Joint intercollegiate statement: September 2020 MRCS Part A examination

The Intercollegiate Committee for Basic Surgical Examinations (ICBSE) and the four Royal Surgical Colleges of the United Kingdom and in Ireland are aware of concerns regarding the pass mark that has been communicated to candidates for the September 2020 MRCS Part A examination, which was conducted online. We are also aware that the delay in releasing the MRCS Part A results was distressing to candidates.

Joint intercollegiate statement: September 2020 MRCS Part A examination

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The Intercollegiate Committee for Basic Surgical Examinations (ICBSE) and the four Royal Surgical Colleges of the United Kingdom and in Ireland are aware of concerns regarding the pass mark that has been communicated to candidates for the September 2020 MRCS Part A examination, which was conducted online. We are also aware that the delay in releasing the MRCS Part A results was distressing to candidates.


Candidates should be assured that the delay releasing results was caused by additional checks being performed to ensure full confidence in the results to be communicated to candidates given the new method of examination delivery.


The standard for the MRCS Part A paper is set using a modification of the Angoff procedure. In order to ensure that standards are set at an appropriate and realistic level, the panel included in the Angoff procedure were practising surgeons, specialist basic scientists, trainers, trainee representatives, a patient representative, and an observer from the GMC.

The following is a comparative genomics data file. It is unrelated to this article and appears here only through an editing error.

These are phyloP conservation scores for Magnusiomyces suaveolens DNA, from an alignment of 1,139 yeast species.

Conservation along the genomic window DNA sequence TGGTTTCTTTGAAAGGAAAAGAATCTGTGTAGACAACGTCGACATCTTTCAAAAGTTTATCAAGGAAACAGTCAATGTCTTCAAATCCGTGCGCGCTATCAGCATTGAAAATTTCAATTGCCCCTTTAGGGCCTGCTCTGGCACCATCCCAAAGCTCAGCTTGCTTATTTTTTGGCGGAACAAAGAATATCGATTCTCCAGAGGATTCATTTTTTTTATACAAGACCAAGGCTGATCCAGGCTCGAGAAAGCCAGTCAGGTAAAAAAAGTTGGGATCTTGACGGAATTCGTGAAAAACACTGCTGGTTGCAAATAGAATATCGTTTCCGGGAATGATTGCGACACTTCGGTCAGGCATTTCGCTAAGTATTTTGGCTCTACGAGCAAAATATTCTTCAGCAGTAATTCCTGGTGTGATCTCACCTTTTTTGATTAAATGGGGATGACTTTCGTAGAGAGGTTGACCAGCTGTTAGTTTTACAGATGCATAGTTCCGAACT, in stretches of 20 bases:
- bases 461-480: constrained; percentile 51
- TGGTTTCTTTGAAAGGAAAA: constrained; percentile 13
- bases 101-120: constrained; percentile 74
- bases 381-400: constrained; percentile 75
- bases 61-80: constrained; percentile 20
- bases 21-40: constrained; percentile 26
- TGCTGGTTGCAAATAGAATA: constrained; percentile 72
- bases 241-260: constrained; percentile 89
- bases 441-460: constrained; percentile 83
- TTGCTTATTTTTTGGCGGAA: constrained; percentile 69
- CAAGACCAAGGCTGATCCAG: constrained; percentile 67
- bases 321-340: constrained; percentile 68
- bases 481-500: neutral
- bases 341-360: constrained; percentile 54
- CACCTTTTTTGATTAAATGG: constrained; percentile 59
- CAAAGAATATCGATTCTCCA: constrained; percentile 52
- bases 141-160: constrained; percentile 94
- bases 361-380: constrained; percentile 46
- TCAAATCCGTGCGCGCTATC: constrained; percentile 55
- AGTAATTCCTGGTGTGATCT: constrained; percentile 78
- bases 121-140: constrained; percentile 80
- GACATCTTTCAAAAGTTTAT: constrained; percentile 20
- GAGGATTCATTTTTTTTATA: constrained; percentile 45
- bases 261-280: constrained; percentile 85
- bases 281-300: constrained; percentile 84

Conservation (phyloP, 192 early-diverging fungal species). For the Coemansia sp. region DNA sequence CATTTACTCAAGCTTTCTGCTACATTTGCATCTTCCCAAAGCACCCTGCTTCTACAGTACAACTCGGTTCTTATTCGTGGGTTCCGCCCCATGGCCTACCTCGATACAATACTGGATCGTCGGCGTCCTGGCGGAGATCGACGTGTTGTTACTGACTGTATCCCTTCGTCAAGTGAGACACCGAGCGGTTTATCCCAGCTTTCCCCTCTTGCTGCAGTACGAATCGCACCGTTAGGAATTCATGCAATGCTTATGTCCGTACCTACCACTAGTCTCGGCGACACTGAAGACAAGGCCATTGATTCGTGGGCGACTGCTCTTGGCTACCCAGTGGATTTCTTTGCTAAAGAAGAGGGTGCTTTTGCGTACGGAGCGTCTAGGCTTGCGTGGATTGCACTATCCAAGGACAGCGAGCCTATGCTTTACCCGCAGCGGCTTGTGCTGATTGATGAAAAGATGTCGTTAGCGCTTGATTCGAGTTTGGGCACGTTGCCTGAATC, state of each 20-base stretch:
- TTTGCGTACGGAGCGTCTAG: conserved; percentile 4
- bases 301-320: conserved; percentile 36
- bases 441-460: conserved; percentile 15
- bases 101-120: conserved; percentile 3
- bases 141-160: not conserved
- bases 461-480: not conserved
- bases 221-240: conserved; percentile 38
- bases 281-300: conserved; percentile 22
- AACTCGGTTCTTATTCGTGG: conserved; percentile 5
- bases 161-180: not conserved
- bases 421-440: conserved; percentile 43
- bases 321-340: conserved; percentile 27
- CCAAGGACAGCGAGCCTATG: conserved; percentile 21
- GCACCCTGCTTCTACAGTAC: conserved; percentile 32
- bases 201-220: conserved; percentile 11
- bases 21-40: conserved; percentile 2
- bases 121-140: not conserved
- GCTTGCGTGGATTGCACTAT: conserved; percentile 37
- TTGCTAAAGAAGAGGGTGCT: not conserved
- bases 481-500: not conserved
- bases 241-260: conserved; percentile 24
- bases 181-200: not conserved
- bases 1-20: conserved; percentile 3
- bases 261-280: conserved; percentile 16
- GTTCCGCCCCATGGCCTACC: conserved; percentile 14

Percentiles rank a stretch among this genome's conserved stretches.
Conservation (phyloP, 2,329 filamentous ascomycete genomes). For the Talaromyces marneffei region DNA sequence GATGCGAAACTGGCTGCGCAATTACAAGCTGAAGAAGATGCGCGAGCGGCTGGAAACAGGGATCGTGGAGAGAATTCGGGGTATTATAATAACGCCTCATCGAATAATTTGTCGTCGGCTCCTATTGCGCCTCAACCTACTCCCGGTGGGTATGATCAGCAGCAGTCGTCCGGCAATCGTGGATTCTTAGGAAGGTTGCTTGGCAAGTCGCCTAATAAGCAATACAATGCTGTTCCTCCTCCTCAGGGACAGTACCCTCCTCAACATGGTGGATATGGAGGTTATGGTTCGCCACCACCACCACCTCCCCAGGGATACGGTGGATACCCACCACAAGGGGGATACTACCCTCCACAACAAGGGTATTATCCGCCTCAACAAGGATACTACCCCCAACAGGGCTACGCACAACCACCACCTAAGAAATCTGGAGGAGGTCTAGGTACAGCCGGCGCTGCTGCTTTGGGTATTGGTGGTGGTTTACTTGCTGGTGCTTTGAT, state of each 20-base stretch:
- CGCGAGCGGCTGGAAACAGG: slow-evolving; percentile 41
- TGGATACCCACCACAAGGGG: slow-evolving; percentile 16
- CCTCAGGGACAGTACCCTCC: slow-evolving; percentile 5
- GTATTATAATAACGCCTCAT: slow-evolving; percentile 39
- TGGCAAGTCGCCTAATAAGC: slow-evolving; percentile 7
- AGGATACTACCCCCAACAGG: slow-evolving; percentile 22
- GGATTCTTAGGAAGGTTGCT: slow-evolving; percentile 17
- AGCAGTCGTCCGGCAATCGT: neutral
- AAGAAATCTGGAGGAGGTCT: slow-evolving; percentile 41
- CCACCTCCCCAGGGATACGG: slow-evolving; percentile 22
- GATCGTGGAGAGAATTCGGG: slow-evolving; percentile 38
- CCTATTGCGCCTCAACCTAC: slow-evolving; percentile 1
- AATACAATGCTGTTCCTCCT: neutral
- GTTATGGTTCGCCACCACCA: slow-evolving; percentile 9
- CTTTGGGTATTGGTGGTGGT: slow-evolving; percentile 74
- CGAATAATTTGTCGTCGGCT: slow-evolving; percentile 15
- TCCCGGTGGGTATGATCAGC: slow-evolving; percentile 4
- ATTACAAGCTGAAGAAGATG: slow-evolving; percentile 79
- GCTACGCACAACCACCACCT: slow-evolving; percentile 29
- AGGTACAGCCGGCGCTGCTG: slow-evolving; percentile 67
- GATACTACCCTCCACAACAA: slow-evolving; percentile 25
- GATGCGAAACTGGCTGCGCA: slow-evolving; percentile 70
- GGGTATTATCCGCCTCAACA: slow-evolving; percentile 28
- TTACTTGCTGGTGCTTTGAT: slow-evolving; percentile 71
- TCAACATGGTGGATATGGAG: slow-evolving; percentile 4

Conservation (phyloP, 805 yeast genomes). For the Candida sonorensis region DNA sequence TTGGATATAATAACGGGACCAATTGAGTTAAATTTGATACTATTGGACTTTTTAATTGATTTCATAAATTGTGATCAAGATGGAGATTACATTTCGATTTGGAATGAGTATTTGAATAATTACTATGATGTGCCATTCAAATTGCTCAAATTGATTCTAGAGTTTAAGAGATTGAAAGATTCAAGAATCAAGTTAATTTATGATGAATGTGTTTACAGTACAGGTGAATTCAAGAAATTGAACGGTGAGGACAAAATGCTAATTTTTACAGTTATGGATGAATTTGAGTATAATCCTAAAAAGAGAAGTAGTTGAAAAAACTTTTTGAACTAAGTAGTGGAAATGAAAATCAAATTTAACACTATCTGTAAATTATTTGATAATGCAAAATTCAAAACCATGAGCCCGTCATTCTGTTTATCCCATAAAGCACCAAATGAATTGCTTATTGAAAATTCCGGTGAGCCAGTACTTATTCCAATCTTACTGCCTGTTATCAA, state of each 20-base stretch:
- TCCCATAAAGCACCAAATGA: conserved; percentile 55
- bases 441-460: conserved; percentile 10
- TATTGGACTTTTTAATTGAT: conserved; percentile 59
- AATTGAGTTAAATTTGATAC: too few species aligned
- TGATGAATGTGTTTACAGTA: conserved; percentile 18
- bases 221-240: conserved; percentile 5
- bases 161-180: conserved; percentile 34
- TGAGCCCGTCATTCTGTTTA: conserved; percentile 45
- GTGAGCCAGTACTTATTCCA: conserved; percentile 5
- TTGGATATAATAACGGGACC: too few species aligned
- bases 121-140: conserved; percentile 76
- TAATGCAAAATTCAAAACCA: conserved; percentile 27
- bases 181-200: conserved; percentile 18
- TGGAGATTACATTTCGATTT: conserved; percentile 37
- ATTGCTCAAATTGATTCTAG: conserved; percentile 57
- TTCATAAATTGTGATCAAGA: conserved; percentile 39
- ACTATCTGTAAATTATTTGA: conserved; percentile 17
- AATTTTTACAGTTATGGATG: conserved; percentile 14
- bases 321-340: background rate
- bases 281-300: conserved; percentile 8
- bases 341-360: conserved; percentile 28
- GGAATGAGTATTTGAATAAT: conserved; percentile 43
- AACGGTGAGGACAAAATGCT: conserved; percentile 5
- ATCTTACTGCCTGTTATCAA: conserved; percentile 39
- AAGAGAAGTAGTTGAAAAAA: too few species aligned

The Angoff procedure is not carried out on every examination. Instead, a number of ‘marker’ questions taken from a previous examination are included in each Part A paper and are used to maintain the standard of the examination across different examinations.


The performance of candidates on each question is scrutinised together with their performance on the test overall. The performance of candidates on the marker questions is reviewed together with other statistical data from the present and previous examinations to set the pass/fail cut-off mark.

The same standard setting process detailed above was used for the September 2020 MRCS Part A to ensure that the outcomes could be as comparable as possible. Thus, the September 2020 MRCS Part A was compared to the September 2019 exam.


On this occasion, the calculations following the exam resulted in a pass mark of 230, or 76.9%. While this is the highest the pass mark has been for the MRCS Part A, analysis of the common and non-common items revealed that, while the candidature was of a higher quality than before, this was outweighed by the exam as a whole being easier than in previous diets, which will have raised the mean score across all candidates separately to the standard of the candidature.

Accordingly, the pass rate (the proportion of candidates who passed the exam) for the September 2020 MRCS Part A was 42.2%; this is the highest pass rate for the MRCS Part A in its current format. The pass rate of the September 2018 exam was 33.2%, and the pass rate for the September 2019 MRCS Part A (to which the September 2020 exam was directly compared for
standard setting purposes) was 36.3%.


Candidates may also be aware that some candidates will be taking a specially-organised re-sit of the MRCS Part A on 3 November 2020. All candidates were offered the opportunity to take this on condition that their initial attempt at the September 2020 exam be annulled. A small number of candidates directly affected by a technical issue on the online exam provider’s servers on the day of the exam, which prevented these candidates from being able to take all sections of the MRCS Part A, are taking part in this 3 November re-sit. No candidates who have received a fail result for the September 2020 MRCS Part A will be able to take the re-sit exam on 3 November. Instead, these candidates should apply for the January 2021 sitting of the MRCS Part A.


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